Facebook introduces 'legacy contact' to manage your account after you die

Facebook has introduced a new - but rather morbid feature which will allow users to select a close family member or friend; dubbed a 'legacy contact', to manage parts of their account after they die. Alternatively, Facebook members can also opt to entirely delete their profiles after their death. Previously, the company automatically froze the accounts of deceased members which made it difficult for family and friends of the deceased to take control or update the profile; this makes the feature rather welcome, though admittedly depressing to think about.

However, this 'legacy contact' will have specific administrator permissions instead of gaining complete control of the deceased's Facebook account. The contact will not have permission to alter any statuses or photos the person might have posted; which means it'll be considerably embarrassing for relatives who would have otherwise wanted the nicest possible memorial account. Regarding this controversial aspect, Facebook spokeswoman Jodi Seth states:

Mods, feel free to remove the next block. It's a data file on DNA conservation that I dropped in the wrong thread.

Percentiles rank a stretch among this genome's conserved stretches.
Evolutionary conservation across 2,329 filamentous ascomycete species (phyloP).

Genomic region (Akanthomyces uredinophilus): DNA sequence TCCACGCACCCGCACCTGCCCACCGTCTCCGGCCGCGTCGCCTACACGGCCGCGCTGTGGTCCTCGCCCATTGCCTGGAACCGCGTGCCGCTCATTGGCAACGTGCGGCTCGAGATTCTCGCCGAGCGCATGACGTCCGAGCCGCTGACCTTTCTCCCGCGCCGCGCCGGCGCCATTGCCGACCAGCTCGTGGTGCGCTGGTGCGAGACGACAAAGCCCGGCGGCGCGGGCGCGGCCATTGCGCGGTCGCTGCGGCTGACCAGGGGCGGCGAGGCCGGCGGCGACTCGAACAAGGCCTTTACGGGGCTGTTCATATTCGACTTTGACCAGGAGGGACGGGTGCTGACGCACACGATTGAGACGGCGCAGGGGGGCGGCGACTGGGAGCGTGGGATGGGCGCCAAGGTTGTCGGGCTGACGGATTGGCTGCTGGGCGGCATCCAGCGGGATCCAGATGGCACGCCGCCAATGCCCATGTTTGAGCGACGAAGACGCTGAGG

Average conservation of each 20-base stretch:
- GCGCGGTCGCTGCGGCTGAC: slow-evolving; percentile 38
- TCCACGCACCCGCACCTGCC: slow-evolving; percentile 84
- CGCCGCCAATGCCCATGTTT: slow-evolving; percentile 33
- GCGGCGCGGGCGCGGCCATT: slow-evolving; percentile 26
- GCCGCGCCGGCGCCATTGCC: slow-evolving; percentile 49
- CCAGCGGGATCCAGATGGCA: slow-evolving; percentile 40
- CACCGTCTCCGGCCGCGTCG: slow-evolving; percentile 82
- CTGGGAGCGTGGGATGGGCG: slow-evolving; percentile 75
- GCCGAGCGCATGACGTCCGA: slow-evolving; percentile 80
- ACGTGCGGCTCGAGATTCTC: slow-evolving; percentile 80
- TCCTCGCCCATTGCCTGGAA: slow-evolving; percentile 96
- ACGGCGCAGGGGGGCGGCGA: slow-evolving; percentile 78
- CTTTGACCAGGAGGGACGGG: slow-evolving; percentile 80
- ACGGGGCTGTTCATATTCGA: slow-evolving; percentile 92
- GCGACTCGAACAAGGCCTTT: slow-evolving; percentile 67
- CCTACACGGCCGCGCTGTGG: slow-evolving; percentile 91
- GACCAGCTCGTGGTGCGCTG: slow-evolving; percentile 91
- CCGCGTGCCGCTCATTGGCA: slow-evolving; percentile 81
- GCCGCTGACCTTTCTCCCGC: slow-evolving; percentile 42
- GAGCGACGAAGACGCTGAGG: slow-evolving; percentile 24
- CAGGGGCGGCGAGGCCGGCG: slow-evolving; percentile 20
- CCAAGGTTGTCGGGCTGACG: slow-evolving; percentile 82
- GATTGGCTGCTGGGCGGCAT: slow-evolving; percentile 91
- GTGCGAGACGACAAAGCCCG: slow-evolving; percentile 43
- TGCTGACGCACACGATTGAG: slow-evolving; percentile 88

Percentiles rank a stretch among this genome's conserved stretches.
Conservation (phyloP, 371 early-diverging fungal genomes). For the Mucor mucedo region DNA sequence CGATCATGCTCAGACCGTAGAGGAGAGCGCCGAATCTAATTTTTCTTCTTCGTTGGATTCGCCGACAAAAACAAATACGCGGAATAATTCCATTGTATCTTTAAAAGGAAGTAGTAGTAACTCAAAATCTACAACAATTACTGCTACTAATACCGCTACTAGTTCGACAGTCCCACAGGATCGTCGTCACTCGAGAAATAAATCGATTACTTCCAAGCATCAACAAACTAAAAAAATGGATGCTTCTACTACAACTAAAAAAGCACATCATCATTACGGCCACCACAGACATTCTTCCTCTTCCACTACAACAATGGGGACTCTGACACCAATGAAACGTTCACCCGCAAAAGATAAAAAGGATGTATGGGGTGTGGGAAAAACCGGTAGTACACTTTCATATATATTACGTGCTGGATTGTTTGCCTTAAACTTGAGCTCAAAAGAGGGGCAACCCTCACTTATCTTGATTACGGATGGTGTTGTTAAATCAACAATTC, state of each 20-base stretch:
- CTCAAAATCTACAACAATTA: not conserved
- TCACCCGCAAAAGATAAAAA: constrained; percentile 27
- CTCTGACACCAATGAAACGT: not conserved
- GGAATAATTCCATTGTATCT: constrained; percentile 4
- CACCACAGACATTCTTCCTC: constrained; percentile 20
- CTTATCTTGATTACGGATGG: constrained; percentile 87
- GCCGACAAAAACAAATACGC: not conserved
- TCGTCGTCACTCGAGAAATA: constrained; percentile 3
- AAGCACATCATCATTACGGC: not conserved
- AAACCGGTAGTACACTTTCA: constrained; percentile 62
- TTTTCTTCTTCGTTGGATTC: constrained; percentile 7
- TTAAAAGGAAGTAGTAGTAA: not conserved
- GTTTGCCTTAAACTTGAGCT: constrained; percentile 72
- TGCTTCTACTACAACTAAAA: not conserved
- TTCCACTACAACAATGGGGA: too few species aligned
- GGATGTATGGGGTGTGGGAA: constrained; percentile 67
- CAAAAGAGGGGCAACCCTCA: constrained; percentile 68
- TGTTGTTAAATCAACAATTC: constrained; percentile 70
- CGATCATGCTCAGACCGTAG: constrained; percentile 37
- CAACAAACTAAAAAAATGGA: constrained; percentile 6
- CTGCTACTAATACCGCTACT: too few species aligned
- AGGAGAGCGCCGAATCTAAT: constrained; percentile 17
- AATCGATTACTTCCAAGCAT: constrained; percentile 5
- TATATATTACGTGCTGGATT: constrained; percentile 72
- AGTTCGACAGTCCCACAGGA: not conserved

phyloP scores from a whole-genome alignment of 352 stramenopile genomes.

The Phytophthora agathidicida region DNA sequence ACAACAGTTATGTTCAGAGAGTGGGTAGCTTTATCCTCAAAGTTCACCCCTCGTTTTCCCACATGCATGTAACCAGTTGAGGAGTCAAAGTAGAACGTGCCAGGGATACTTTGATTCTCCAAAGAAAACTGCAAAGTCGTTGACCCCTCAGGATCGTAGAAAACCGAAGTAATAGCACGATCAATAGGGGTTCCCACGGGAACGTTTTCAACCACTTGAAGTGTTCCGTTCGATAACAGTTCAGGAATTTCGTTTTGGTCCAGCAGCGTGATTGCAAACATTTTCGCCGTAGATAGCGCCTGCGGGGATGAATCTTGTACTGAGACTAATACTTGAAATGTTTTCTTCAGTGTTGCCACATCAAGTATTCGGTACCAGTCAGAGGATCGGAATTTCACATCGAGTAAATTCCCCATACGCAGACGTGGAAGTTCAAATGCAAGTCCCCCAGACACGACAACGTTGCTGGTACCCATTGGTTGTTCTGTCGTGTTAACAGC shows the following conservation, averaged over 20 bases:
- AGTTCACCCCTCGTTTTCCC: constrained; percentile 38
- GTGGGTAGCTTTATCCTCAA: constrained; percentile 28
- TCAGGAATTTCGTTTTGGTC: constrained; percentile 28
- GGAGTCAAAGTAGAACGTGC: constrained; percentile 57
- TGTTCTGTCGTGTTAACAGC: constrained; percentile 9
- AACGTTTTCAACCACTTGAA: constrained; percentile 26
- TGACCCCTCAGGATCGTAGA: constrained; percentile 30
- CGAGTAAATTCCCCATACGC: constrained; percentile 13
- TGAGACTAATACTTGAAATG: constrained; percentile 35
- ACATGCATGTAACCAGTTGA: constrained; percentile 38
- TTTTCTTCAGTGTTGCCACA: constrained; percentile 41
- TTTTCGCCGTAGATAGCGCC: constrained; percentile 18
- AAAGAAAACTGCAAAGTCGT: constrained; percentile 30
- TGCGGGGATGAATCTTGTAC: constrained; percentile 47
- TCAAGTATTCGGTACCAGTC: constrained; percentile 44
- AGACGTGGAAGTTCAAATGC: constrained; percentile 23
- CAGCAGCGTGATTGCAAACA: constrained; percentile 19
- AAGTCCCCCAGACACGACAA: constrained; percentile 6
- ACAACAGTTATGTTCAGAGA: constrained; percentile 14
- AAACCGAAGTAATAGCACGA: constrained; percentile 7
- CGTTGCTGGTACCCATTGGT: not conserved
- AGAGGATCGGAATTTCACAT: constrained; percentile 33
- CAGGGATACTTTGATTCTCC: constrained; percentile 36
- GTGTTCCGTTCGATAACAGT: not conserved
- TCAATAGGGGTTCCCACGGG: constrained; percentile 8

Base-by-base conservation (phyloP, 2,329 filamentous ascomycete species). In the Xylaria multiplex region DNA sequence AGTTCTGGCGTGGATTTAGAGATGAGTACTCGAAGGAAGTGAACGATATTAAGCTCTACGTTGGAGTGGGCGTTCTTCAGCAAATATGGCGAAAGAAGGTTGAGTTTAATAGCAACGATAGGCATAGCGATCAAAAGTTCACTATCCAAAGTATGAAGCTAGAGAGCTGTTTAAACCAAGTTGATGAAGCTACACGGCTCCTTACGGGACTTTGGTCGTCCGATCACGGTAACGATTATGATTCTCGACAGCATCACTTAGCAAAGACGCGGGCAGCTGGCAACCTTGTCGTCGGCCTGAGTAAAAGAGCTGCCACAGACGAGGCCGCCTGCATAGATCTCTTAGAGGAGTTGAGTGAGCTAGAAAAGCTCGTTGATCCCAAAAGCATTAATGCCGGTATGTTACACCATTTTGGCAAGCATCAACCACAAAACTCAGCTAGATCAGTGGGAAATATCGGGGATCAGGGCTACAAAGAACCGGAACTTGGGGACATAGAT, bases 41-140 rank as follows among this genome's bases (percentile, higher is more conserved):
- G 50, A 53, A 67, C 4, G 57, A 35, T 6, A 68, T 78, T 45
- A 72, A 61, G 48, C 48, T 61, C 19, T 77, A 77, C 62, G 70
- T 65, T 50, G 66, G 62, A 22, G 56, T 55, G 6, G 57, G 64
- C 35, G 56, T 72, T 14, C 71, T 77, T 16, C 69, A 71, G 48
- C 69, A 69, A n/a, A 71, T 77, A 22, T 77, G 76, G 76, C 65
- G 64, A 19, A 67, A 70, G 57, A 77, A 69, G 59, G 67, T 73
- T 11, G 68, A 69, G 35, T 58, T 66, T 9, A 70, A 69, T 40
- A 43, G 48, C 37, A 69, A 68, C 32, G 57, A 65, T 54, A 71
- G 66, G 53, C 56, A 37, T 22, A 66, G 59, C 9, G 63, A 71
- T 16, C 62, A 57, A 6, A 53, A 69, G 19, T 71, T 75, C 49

We gave this a lot of thought, and ultimately decided against it for this first version.

Furthermore, the legacy contact also won't have permission to delete the account, nor will they be able to transfer said rights to another person.

Currently, the feature is only available in the US from today with more countries to follow, but if you already have the feature you can chose your legacy contact by simply heading over to Settings and then navigating to the Security tab to find the option at the bottom of the page. You can change this contact any time before you die, but after your death, that person will gain partial control of your account forever.

Source: Wall Street Journal | Facebook Notifications image via Shutterstock

Report a problem with article
Previous Story

Windows 10 for Phones keyboard has a nubbin, here's how it works

Next Story

Windows 10 for Phones has a file manager, here's how it works

10 Comments - Add comment

Advertisement